Figure 6. Effect of Cortex Moutan on protein expression of three angiogenic factors in human bladder cancer cells. BFTC 905 and TSGH 8301 cells were treated with 1 mg/ml Cortex Moutan for 16 or 24 h and then analyzed for bFGF (a), VEGF (b), and IL-8 (c) by western blotting, with β-actin blots serving as internal controls. Protein expression was quantified relative to that of control cells at 0 h and was presented as relative expression in bar graphs.

That is, BFTC 905 cells were much more resistant than TSGH 8301 cells to the cytotoxic effects of cisplatin. The underlying mechanism for this resistance is not clear, but a study has shown that the greater cisplatin resistance of the non-small cell (large-cell) lung cancer cell line H460 is related to a high expression level of X-linked inhibitor of apoptosis protein (XIAP) [33] . Further research is needed to clarify the mechanism of cancer cell resistance to cisplatin.

We also performed flow cytometry analysis to characterize the specific cellular effects of Cortex Moutan on human bladder cancer cells, including cell cycle changes, apoptosis, and necrosis. As BFTC 905 cells originated from a female grade 3/stage C bladder carcinoma and TSGH 8301 cells were derived from a male grade 2/stage A bladder carcinoma, these cell lines would be expected to differ in a number of characteristics, and they in fact gave somewhat different results in our analysis. We found that Cortex Moutan induced arrest of cell cycle progression at the G1/S transition in BFTC 905 cells and at the G2/M transition in TSGH 8301 cells (Figure 4). A recent study observed similar patterns of cell cycle arrest in BFTC 905 and TSGH 8301 cells that were treated with a traditional Chinese medicine formula, Guizhi Fuling Wan [34] , raising the possibility that any particular bladder cancer cell line may respond to unfavorable environmental conditions (such as the presence of drugs) by preferentially activating specific mechanisms of arresting cell cycle progression; this idea remains to be tested. Because cell cycle arrest may sometimes lead to apoptosis, we also investigated whether Cortex Moutan can induce apoptosis in bladder cancer cells. We found that Cortex Moutan induced both apoptosis and necrosis in a dose-dependent manner in TSGH 8301 cells (Figure 5(b)), but BFTC 905 cells were less responsive to the cell death—inducing effects Cortex Moutan, exhibiting significantly increased apoptosis and necrosis only at a higher dosage (0.75 mg/ml) (Figure 5(a)). Our combined results from cell cycle and cell death analyses suggest that Cortex Moutan may exert its cytotoxic effect on bladder cancer cells primarily through the induction of the apoptosis program and secondarily through the induction of necrotic processes.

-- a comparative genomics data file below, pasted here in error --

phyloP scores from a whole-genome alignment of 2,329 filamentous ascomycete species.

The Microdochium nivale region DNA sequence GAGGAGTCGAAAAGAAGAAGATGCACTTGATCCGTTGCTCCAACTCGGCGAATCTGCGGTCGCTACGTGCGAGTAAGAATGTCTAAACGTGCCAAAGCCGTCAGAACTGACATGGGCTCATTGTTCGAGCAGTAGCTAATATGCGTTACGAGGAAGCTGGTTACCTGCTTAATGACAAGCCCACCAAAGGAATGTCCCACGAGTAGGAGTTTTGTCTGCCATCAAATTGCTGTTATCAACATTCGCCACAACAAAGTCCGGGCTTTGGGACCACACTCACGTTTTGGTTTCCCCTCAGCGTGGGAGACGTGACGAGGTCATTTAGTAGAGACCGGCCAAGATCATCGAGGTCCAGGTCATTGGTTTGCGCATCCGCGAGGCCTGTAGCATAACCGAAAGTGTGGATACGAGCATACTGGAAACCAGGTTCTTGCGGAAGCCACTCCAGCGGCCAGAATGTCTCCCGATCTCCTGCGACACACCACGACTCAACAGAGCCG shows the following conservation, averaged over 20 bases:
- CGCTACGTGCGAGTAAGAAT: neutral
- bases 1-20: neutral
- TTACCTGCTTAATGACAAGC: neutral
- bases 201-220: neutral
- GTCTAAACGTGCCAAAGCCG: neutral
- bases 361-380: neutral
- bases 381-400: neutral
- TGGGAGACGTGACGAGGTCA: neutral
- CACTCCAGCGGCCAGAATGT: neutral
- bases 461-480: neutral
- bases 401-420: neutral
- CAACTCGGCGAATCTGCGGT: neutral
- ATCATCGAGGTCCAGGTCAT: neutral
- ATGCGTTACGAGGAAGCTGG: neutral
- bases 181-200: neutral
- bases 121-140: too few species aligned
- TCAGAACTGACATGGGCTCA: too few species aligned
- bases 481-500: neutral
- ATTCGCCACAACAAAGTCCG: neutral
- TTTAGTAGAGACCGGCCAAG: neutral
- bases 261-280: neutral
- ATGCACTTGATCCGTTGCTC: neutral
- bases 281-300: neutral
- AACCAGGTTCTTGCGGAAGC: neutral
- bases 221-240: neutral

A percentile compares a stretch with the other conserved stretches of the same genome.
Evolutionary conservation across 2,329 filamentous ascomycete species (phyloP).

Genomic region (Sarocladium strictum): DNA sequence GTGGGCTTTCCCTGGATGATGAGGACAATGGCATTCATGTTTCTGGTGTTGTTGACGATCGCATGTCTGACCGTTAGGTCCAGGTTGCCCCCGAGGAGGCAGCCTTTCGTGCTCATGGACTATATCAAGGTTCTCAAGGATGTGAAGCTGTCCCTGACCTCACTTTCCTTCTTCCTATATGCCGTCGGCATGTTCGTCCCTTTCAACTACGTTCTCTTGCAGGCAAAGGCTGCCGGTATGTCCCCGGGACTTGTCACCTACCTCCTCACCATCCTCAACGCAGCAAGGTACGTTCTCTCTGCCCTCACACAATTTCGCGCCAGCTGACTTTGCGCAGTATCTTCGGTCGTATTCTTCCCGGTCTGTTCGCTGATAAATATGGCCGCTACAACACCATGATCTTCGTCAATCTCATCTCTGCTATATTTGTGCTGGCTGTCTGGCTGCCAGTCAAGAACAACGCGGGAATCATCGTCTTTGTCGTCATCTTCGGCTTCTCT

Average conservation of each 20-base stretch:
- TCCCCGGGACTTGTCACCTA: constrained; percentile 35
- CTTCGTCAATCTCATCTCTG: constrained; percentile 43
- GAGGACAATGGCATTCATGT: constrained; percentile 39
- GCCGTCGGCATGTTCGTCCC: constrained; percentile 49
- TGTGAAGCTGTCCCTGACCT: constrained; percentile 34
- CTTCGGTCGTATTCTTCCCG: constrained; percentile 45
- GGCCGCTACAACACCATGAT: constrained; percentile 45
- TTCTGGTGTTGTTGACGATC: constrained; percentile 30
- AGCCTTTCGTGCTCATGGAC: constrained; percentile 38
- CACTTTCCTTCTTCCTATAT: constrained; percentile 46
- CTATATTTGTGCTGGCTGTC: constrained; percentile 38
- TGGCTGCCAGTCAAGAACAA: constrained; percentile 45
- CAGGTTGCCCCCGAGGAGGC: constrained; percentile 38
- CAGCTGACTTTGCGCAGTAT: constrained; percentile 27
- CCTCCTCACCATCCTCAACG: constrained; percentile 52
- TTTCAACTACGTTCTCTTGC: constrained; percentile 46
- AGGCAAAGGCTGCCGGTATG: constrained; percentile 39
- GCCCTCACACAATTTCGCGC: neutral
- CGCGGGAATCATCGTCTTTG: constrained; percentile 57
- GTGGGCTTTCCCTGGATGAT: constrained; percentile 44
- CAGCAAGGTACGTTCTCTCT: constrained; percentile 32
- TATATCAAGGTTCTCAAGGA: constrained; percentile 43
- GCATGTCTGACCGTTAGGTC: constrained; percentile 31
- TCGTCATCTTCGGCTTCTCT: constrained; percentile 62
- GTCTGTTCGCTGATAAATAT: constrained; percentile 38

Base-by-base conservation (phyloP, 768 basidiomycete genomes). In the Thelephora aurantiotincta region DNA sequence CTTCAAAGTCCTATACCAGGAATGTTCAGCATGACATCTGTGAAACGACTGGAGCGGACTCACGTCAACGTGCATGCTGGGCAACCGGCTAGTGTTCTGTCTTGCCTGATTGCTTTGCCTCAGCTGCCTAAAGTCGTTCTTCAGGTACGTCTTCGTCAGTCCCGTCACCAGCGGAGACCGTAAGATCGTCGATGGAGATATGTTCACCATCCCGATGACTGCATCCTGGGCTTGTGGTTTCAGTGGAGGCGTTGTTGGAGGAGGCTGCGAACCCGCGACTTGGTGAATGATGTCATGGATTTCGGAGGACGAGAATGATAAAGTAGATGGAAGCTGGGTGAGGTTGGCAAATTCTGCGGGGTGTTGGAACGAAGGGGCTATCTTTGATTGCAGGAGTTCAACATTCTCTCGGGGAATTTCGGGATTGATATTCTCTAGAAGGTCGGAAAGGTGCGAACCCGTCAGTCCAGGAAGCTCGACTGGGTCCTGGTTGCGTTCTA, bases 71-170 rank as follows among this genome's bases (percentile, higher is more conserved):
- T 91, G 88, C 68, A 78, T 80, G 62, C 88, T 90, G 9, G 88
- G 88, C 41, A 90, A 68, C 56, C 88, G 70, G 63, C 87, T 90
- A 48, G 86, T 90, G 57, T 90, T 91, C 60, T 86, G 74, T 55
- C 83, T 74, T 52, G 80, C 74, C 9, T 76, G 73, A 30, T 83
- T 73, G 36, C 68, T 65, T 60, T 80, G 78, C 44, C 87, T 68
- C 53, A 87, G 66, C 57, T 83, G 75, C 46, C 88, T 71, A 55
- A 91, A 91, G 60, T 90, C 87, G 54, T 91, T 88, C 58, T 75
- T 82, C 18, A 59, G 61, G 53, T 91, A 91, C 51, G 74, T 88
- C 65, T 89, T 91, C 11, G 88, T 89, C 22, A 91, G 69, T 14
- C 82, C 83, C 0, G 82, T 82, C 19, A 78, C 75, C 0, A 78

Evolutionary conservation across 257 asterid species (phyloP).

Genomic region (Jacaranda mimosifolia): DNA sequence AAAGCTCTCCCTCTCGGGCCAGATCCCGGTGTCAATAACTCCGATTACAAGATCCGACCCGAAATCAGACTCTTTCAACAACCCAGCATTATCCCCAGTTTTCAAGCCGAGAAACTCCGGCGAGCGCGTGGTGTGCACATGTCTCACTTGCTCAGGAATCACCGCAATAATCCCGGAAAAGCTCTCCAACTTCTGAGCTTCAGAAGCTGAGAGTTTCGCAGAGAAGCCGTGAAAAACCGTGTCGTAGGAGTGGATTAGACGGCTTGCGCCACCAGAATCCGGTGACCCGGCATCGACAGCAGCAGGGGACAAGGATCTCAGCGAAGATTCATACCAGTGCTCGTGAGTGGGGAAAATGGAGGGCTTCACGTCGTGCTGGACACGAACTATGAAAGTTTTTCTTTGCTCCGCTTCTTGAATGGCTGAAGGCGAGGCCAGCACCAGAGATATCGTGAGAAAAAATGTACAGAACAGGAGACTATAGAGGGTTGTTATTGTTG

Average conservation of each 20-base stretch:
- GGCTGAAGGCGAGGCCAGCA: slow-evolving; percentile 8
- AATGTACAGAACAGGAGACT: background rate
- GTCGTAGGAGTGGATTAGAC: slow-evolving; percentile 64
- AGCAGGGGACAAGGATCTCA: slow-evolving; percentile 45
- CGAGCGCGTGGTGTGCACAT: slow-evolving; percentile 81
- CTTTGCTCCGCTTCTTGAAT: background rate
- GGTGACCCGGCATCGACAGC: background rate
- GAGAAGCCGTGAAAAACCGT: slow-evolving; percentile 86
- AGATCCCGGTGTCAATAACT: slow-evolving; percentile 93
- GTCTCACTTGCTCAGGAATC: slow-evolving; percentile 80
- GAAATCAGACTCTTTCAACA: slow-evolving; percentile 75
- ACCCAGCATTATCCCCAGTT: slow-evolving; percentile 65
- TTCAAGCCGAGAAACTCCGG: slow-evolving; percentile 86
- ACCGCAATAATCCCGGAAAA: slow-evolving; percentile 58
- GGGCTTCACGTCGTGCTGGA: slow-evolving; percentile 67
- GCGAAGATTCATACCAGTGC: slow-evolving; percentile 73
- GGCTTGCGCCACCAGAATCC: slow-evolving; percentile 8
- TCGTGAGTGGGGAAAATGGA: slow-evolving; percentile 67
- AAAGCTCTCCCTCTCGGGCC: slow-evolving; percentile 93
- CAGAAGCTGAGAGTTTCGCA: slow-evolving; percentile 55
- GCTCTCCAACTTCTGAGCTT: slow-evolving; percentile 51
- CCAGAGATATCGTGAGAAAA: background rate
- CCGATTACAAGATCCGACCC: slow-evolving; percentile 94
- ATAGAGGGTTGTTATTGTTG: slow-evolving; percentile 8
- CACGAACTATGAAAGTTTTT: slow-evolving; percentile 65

Generally, as a tumor continues to grow and its demand for nutrients outstrips the supply from the existing vasculature, the tumor cells will produce and release angiogenesis-promoting factors such as bFGF, VEGF, and IL-8 [35] [36] to induce the growth of new blood vessels toward the tumor. In addition, the tumor cells can gain entry into the circulatory system through the new vessels and thereby invade other tissues and organs [37] . If the production of angiogenic factors in tumor cells can be blocked, then tumor growth and metastasis can be effectively suppressed. On the basis of previous research [23] [25] [27] , we expected that Cortex Moutan would inhibit the protein expression of angiogenic factors in bladder cancer cells, and it did. The levels of VEGF, bFGF, and IL-8 in BFTC 905 and TSGH 8301 cells all decreased by 20% - 40% after 16 or 24 h of treatment with Cortex Moutan (Figure 6), suggesting Cortex Moutan’s potential to suppress bladder tumor angiogenesis.

5. Conclusion

Collectively, the results from our present study show that Cortex Moutan has dose-dependent anticancer effects on bladder cancer cells. Importantly, Cortex Moutan effectively induces cytotoxicity in bladder cancer cells at dosages that cause no significant cytotoxicity to normal human urothelial cells. Furthermore, we have identified specific cellular effects of Cortex Moutan in bladder cancer cells, including induction of cell cycle arrest, increased cell death in the forms of apoptosis and necrosis, and reduced protein expression of angiogenic factors. As the present study represents the initial, cell culture analysis phase of research, the anticancer activity and low toxic side effects of Cortex Moutan should be confirmed and further evaluated in a mouse model of bladder carcinoma in situ using Cortex Moutan as an intravesical treatment.


The author(s) disclosed receipt of the following financial supportfor the research and/or authorship of this article. This study was supported by the Chia-Yi Christian Hospital (Grant R100-2).